Jane Austen's Pride and Prejudice Essay

Jane Austen's Pride and Prejudice Essay

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Jane Austen's Pride and Prejudice


"It is a truth universally acknowledged that a single man in
possession of a good fortune, must be in want of a wife"

Jane Austen used this quote to open her second book, 'Pride and
Prejudice', which was first published in 1813. This is a story of the
attitudes towards love and marriage in the nineteenth century, through
the eyes of a number of people in different family situations and
levels of society. It explores what was socially acceptable and
disgraceful at the time, as well as the author, Jane Austen's,
personal opinion on the matter. This is shown mainly through the
character of Elizabeth Bennet, the second of five daughters of Mr and
Mrs Bennet, inhabitants of the Longbourn estate. At this time, it was
very important that young girls of around sixteen and above should aim
to marry as soon as possible to avoid becoming destitute and unable to
support themselves after the inevitable death of their father, whose
estate would usually be inherited by the next male heir in the family.
In the case of the Bennets, this is a distant cousin with whom they
had not been in contact with for some time. His name is Mr. Collins...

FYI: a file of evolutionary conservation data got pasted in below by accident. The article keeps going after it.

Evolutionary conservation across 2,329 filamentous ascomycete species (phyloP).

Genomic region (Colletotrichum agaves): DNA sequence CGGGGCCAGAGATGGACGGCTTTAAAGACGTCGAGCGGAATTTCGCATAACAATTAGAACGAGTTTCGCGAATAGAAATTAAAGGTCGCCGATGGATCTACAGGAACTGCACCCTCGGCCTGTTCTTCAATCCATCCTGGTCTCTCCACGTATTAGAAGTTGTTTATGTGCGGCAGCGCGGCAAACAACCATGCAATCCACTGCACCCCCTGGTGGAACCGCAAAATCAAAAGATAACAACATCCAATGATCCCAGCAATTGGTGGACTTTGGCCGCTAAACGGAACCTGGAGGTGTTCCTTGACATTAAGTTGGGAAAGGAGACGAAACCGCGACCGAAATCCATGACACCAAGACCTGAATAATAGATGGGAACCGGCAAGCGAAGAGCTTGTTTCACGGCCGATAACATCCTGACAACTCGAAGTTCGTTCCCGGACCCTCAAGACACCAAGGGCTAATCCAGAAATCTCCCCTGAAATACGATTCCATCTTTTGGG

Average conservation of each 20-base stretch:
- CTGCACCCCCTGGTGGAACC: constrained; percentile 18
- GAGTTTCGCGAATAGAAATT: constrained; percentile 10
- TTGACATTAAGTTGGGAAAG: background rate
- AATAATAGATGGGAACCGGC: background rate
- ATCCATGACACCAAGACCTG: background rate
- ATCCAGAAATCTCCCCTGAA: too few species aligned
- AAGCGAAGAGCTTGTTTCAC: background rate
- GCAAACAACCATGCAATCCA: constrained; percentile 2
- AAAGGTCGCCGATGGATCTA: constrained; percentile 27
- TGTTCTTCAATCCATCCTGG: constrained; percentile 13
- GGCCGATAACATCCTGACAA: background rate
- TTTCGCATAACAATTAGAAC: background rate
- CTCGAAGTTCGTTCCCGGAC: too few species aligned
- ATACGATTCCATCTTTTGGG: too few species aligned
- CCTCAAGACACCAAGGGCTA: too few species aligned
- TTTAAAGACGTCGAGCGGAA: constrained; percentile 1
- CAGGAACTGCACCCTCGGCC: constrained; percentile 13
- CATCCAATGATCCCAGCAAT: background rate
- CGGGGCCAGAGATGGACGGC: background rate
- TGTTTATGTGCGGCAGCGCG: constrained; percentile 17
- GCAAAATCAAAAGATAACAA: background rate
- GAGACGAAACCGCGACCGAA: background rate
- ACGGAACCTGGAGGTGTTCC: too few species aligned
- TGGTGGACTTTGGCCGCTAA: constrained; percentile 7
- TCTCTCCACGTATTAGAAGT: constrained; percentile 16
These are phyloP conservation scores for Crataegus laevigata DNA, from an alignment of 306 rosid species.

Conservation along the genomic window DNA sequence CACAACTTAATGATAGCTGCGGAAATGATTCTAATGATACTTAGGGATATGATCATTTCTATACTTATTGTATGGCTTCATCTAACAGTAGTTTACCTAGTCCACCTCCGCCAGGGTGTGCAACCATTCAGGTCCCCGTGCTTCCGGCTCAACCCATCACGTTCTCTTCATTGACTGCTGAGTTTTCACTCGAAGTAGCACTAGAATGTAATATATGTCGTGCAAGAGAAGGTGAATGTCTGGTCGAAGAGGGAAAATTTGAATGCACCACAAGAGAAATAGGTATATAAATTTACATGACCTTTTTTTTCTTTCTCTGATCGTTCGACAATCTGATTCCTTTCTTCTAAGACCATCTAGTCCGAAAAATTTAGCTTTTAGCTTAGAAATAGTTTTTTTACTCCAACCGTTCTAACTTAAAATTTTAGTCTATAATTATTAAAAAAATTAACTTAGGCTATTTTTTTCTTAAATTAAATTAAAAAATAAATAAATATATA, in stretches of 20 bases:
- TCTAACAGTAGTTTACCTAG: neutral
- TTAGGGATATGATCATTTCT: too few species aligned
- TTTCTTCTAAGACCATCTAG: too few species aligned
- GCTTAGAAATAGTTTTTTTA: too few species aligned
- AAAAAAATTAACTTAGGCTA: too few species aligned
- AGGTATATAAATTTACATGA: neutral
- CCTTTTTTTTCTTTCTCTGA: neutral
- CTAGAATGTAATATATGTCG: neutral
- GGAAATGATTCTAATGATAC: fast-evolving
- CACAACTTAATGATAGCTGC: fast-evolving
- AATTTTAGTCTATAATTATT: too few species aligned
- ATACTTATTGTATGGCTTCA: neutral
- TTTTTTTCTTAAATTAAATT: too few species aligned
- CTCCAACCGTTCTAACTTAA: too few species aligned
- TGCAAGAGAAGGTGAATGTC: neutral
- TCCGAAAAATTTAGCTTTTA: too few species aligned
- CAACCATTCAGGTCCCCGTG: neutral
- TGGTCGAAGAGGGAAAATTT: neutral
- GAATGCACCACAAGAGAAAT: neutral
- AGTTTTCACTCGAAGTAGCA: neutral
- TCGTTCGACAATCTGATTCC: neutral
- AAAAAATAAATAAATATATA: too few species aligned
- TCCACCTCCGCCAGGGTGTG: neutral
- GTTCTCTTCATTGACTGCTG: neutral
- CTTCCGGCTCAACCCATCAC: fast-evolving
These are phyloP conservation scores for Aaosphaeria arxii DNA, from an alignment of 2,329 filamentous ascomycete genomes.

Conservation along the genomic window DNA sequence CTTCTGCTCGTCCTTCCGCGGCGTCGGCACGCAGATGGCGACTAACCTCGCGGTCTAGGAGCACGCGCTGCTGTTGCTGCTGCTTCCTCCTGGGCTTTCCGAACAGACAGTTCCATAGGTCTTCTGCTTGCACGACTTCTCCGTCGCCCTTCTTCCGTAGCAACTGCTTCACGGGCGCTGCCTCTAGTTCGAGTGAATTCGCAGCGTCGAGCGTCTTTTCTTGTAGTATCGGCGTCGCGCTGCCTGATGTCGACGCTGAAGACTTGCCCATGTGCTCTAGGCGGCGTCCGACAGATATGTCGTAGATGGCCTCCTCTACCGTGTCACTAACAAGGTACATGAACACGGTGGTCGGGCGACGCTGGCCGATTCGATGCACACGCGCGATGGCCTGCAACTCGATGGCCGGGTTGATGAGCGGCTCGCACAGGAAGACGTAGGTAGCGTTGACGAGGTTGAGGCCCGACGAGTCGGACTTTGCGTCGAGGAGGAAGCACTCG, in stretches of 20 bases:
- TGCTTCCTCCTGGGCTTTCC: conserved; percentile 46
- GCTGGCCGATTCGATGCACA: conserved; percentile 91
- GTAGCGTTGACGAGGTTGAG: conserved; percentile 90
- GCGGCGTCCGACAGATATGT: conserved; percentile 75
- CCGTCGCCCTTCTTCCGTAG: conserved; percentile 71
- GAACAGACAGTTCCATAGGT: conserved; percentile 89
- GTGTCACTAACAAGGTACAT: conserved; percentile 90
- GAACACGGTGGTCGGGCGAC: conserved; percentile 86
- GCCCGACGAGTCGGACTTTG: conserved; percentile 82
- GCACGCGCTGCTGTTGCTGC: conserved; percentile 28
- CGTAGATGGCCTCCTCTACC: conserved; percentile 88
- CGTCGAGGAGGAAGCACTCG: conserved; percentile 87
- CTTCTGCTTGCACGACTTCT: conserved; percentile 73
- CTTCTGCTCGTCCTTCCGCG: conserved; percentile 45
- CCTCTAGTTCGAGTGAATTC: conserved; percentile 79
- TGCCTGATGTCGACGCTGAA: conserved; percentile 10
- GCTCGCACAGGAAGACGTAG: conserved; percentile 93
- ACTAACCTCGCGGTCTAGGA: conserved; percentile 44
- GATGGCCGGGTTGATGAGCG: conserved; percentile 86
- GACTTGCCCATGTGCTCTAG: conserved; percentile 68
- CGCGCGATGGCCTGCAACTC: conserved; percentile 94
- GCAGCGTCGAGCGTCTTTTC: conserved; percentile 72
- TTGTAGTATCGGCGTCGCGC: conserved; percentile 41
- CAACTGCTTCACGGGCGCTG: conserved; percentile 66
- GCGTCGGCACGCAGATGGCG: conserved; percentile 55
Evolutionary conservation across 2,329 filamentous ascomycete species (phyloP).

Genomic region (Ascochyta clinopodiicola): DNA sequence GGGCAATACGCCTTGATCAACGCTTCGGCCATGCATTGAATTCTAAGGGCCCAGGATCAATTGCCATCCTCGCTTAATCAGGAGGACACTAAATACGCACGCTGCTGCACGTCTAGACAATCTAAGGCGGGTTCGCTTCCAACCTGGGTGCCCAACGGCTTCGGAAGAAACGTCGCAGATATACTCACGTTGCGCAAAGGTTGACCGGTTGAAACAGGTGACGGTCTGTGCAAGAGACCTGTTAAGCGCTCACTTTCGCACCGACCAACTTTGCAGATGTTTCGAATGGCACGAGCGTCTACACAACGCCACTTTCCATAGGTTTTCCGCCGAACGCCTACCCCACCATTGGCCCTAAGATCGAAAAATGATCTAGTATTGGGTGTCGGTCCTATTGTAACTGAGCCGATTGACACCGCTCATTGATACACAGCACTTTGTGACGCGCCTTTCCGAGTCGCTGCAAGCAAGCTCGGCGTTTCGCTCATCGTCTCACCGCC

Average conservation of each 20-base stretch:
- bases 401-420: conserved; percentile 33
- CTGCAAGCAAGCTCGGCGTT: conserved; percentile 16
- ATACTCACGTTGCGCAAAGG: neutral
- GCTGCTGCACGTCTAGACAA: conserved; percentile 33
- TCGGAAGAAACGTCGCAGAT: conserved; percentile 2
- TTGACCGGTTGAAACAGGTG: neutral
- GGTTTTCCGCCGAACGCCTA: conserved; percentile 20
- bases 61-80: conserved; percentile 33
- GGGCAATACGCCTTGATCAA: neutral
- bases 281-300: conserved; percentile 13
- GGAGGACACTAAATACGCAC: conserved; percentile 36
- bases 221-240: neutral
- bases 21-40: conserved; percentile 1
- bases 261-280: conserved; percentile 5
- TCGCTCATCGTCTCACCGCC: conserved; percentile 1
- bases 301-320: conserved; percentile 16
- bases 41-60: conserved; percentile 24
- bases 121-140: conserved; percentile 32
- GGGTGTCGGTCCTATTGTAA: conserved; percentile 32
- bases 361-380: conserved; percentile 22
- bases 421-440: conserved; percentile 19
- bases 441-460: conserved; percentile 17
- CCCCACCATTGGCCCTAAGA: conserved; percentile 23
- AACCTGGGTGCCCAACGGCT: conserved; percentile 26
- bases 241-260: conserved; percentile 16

Another worry for young women at the beginning of the nineteenth
century was how high a reputation they had. It was unorthodox for a
female to admit, like Lydia does when in Meryton, that she had come
into town to find a man, because she would seem very eager and this
may result in people looking down on her. On the other hand, if a lady
acted as though she didn't like a man so that he wouldn't think she
was chasing him, the man might think that she really disliked him and
decide to admire another woman instead. Life could be very

complicated...


... middle of paper ...


... You know that it
is not sound, and that you would never act in this way yourself."

This makes it perfectly clear that Lizzy thinks that it would be
impossible for anyone, no matter how set-against romance they are,to
marry someone for a reason other than love. This proves that she is a
romantic, and once set in her ways cannot see how anybody could think
differently to her.

In conclusion, I would say that Jane Austen looks down upon marrying
for material success or gain, and superficial attraction and mismatch
because at least one person in the relationship will end up being
unhappy. She does, however, believe in marrying for love because you
will be able to live the rest of your life happily with a partner you
are devoted to. I also think that if you choose to marry, you should
only do it for this reason because I believe that all you need is
love.

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